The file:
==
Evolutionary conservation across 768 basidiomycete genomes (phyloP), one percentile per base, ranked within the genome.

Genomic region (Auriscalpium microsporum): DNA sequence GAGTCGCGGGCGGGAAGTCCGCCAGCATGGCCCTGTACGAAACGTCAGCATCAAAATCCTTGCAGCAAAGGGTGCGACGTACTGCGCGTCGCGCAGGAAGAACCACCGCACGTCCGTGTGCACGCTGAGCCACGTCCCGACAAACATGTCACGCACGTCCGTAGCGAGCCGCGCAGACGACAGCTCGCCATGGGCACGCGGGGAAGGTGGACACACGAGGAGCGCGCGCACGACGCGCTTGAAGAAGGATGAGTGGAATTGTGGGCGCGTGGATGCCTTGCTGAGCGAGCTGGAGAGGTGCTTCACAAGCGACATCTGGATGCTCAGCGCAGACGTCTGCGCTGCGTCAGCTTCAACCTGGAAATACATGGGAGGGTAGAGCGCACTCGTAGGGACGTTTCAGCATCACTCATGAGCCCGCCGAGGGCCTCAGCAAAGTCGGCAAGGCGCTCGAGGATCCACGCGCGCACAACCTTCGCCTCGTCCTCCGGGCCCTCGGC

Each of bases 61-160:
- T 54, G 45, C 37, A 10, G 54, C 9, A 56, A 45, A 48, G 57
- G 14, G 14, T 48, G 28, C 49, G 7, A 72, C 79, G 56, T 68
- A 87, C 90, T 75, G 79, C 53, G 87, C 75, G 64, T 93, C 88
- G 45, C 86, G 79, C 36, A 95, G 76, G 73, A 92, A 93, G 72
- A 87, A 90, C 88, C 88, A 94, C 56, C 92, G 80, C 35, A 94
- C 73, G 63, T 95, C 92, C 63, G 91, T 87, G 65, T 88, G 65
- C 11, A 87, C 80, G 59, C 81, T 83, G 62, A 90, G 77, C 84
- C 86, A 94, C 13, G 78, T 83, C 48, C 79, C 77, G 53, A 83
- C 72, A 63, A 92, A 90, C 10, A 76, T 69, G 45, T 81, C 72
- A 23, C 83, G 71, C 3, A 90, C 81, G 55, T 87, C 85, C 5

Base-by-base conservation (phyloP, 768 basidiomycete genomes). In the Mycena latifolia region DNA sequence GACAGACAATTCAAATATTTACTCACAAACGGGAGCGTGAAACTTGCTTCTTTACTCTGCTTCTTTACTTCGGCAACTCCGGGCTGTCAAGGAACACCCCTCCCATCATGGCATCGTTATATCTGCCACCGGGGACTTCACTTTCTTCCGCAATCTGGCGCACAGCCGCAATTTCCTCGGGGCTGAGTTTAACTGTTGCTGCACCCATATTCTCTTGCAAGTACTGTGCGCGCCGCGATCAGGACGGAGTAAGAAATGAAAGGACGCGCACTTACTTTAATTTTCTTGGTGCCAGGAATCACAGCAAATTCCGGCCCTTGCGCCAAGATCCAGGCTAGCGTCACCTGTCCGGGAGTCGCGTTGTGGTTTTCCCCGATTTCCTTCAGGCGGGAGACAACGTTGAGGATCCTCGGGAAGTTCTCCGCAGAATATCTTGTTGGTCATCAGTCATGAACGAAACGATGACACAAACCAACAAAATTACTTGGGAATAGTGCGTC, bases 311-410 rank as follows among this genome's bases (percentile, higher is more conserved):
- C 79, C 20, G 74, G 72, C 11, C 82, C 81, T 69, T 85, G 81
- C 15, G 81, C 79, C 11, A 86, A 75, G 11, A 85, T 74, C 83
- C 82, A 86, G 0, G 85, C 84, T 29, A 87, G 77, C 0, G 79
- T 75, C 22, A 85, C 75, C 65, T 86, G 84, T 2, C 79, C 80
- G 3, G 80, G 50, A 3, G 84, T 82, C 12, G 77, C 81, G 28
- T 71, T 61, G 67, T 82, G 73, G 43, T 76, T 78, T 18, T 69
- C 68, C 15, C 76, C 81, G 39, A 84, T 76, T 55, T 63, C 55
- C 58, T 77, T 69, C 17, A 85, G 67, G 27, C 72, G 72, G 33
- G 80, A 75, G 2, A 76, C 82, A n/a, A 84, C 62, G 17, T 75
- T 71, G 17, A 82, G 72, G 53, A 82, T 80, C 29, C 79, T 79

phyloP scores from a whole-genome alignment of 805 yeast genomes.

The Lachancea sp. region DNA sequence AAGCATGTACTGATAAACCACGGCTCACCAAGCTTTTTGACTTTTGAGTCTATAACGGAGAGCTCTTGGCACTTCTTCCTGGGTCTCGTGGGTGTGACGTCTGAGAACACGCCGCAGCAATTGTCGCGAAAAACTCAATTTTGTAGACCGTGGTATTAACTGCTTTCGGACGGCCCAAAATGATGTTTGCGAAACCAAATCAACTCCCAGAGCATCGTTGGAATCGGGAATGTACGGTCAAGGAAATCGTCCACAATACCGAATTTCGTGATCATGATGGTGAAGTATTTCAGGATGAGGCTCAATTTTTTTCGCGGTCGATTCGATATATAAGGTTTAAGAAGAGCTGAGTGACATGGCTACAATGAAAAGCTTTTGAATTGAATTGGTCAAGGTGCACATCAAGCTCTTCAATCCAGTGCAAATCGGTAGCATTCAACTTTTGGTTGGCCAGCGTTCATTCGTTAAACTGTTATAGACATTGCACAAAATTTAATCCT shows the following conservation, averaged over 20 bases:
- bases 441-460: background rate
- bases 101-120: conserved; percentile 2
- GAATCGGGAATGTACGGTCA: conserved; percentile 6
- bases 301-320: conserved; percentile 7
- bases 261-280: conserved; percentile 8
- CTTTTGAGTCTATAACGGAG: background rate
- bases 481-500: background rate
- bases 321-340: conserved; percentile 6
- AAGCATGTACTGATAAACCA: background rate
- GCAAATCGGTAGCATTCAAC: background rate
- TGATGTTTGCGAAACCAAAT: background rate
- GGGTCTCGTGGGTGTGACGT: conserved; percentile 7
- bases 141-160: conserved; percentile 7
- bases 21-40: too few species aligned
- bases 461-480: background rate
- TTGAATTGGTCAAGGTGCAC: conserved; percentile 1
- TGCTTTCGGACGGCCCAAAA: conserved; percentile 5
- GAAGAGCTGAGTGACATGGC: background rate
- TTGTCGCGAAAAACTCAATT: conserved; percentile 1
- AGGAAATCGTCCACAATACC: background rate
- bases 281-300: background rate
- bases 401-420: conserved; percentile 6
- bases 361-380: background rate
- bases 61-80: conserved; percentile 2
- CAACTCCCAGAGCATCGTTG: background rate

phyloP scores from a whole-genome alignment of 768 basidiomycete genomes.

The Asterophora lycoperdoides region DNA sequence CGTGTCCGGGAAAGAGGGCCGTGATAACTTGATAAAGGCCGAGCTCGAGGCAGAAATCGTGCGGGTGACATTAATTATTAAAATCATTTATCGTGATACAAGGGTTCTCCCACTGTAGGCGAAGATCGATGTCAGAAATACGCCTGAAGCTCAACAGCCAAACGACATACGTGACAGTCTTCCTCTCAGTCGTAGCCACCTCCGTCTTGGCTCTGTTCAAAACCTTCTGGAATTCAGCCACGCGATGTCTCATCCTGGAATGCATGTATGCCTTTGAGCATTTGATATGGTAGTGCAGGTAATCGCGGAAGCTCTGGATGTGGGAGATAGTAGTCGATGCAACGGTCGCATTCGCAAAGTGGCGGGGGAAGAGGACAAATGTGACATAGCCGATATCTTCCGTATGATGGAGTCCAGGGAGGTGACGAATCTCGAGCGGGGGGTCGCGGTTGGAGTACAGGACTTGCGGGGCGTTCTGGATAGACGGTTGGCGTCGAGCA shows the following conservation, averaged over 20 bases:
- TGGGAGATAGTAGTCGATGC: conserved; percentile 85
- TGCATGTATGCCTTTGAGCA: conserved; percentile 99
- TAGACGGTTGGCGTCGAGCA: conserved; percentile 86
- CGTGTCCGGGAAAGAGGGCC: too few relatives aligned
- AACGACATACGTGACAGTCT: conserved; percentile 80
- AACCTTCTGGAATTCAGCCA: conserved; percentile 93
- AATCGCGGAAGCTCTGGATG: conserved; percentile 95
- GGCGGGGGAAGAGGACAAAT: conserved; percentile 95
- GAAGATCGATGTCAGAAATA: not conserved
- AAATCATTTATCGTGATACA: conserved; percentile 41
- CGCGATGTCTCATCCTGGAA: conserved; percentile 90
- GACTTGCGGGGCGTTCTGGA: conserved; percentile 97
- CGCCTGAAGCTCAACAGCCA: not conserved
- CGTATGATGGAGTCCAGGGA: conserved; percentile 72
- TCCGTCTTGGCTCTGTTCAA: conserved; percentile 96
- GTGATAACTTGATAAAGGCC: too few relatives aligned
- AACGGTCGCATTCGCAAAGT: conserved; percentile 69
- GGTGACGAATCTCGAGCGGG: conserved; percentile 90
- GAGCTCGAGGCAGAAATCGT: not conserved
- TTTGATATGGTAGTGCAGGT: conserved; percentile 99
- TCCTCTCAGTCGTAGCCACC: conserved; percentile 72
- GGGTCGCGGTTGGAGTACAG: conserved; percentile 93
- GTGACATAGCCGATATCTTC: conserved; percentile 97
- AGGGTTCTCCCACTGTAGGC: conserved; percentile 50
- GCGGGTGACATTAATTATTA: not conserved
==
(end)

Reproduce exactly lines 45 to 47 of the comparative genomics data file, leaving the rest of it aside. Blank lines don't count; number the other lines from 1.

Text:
- TTGTCGCGAAAAACTCAATT: conserved; percentile 1
- AGGAAATCGTCCACAATACC: background rate
- bases 281-300: background rate